Posted on: 22.12.2021.
The thought of holidays brings a smile to many people's faces because they think of relaxing, enjoying time with their family, colourful lights, gifts, snow and hot cocoa. While it may be important to children what gift they will find under the Christmas tree, it is important to put the focus on connecting with family and creating new memories.
It often happens that due to numerous obligations and hectic lifestyle, parents want to make up for the time they did not spend with their children by buying gifts. But is it necessary and useful? Remember how long the enthusiasm and preoccupation with gifts lasts several days or weeks after they are opened. As they reach adulthood, children most often do not remember the momentary excitement and fulfilment when opening gifts, but rather the shared moments they spent with their family. When children spend quality time with their parents, they build a sense of identity and belonging, and you can use the holidays to strengthen the connection between you. In addition, family customs and rituals are important for a sense of security and belonging. Children need security and predictability in order to develop into a self-confident and adapted adult.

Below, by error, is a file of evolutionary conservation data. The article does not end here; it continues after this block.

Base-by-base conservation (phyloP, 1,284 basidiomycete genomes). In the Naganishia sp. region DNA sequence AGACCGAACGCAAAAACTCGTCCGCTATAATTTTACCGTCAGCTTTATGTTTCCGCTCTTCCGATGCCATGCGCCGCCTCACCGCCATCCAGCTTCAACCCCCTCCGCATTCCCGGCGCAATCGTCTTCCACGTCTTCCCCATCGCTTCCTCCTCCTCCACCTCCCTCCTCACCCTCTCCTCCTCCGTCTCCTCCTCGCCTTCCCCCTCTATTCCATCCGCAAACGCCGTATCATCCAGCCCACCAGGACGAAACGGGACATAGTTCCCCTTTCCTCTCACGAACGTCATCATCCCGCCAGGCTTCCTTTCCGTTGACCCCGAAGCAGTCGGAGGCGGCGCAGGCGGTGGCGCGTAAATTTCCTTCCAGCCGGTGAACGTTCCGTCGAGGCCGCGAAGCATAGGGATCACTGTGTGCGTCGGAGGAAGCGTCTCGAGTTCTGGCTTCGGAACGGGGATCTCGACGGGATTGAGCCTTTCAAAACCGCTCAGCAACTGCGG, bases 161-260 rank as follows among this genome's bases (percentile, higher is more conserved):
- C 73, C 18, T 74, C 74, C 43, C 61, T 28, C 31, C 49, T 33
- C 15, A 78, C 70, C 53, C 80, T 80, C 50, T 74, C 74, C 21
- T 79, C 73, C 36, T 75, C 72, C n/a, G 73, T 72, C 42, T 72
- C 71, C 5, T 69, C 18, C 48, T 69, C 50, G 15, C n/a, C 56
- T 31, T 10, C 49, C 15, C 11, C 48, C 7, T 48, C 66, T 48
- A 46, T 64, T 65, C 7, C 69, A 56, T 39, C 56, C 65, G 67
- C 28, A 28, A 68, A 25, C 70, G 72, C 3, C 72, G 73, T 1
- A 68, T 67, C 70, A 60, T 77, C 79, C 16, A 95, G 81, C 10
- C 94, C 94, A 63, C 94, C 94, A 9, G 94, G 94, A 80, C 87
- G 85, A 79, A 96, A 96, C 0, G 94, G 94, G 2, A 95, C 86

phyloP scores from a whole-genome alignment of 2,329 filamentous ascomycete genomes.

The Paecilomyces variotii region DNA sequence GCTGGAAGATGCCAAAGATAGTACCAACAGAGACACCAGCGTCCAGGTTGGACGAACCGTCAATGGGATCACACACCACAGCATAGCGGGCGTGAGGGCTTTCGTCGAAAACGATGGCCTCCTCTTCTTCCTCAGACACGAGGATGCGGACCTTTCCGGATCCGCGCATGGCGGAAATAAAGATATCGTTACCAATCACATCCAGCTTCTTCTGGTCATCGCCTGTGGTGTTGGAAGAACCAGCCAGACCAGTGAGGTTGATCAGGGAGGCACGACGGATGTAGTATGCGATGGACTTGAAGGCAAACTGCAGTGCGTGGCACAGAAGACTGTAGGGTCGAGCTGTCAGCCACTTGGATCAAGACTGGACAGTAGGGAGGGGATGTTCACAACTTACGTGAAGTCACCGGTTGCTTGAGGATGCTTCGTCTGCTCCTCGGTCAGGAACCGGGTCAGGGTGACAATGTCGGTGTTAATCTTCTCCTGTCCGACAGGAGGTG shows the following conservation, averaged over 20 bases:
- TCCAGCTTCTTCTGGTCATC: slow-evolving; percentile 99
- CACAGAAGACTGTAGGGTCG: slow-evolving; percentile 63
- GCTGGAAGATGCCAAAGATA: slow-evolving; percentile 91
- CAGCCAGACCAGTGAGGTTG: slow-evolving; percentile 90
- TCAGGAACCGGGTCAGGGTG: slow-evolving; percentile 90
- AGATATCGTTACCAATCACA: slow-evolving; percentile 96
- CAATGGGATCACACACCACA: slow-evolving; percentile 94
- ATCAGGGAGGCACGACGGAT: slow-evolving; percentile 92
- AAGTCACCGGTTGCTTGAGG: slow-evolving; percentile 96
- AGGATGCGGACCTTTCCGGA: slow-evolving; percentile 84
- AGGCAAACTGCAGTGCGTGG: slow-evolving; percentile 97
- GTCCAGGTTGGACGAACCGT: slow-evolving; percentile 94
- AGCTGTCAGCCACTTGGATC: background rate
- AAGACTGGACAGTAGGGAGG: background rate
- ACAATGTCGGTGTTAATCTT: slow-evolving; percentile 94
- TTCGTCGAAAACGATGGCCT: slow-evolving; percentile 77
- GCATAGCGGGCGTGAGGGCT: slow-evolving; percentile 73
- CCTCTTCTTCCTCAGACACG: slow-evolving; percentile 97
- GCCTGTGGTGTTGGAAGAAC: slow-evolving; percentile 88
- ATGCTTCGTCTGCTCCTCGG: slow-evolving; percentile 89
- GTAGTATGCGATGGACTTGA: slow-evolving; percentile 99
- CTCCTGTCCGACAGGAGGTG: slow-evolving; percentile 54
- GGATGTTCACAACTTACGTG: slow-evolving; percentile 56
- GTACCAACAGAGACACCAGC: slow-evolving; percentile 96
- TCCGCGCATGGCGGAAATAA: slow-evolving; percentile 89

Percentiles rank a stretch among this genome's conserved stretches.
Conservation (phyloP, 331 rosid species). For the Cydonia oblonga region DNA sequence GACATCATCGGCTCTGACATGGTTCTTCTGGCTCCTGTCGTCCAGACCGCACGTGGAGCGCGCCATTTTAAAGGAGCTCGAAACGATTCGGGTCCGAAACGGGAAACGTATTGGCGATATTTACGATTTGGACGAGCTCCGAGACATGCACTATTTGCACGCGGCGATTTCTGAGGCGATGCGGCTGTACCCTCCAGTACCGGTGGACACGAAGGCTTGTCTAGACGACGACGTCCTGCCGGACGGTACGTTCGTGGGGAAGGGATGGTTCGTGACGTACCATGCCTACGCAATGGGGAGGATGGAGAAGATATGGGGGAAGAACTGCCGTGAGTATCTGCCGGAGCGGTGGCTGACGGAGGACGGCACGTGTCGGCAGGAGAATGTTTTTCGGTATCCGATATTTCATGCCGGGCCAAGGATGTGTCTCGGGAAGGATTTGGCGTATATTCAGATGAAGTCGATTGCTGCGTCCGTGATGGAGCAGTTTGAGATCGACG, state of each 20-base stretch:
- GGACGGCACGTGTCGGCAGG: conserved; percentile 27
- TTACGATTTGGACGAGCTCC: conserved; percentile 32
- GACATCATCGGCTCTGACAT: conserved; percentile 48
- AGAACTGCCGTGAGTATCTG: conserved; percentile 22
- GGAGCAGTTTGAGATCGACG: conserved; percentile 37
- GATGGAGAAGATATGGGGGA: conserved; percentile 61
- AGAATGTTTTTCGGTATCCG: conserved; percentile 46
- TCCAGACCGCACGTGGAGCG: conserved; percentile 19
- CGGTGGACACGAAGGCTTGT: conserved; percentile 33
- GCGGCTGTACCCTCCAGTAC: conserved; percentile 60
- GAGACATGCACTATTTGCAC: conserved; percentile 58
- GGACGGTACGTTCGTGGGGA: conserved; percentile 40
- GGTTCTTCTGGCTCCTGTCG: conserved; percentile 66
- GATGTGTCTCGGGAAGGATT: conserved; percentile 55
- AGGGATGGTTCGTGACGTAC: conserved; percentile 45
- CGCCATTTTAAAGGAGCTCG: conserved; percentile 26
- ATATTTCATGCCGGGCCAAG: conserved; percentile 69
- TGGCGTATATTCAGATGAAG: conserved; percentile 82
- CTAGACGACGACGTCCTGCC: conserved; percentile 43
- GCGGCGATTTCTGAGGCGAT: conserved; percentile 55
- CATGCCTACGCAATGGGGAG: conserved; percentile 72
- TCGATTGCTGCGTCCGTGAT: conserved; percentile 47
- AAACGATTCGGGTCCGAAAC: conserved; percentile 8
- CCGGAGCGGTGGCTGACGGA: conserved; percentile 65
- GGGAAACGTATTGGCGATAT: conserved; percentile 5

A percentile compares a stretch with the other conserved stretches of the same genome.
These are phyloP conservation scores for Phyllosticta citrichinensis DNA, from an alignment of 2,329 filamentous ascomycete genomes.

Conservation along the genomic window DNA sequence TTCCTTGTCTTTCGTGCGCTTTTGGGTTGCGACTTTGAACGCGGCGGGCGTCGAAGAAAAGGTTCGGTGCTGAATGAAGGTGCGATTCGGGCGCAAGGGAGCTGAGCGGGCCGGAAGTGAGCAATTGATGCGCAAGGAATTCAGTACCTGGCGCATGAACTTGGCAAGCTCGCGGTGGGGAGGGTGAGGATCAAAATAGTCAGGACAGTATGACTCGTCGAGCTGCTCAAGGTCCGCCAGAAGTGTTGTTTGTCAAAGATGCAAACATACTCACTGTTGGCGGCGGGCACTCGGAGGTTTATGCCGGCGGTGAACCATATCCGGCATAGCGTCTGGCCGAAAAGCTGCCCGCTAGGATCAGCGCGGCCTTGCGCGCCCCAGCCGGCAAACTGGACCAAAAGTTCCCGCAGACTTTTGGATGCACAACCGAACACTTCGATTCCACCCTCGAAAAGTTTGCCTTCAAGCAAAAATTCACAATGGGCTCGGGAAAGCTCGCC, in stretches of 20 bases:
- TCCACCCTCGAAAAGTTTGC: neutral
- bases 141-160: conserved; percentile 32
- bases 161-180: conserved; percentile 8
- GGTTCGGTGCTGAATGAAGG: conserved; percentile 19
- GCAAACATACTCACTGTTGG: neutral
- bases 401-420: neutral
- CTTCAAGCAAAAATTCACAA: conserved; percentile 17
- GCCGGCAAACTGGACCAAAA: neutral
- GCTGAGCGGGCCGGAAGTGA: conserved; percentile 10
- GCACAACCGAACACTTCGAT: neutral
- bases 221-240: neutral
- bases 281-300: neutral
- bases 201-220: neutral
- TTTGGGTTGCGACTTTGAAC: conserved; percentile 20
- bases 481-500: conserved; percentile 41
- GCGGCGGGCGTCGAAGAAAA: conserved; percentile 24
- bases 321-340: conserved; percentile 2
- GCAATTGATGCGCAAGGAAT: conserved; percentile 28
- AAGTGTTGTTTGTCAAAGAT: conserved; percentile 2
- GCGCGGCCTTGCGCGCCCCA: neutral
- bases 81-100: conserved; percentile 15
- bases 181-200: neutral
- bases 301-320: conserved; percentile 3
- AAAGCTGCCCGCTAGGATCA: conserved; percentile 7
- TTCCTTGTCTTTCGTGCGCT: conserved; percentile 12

How can you do that?
Regardless of the age of the child, you can always include them in the preparation of cakes, making Christmas decorations and greeting cards, decorating the home and the Christmas tree. Also, talk to children about what gifts they can make themselves or with your help, to cheer up grandparents. You can tell them how you spent your holidays and remember those who are no longer with you, which is important for their emotional world. If it snows, there is no greater joy for the little ones than to make a snowman together, go sledding or skating or organize a snowball fight. It doesn't matter if there is no snow - dress warmly and take a walk-in nature, the park or the decorated city.
How to work on the psychological aspects?
Developing empathy is extremely important for emotional intelligence, and you can strengthen it by sorting out toys and clothes and giving away some of them to the needy. Children learn much better from examples than through words alone. In this way, it will not only be a matter of receiving gifts, but also of giving and helping. In addition, you can teach children gratitude for everything they have, and you can write down everything you are grateful for and put it in one box. Opening the box and reading messages will come in very handy in challenging times.
Let your holidays be relaxed, enjoy your moments together and don't worry about unimportant things, but create memories with frozen noses, stained chocolate and flour cheeks and coloured and glittery fingers.
Enjoy the holidays,
Patricija Haček Zuber, Master of Psychology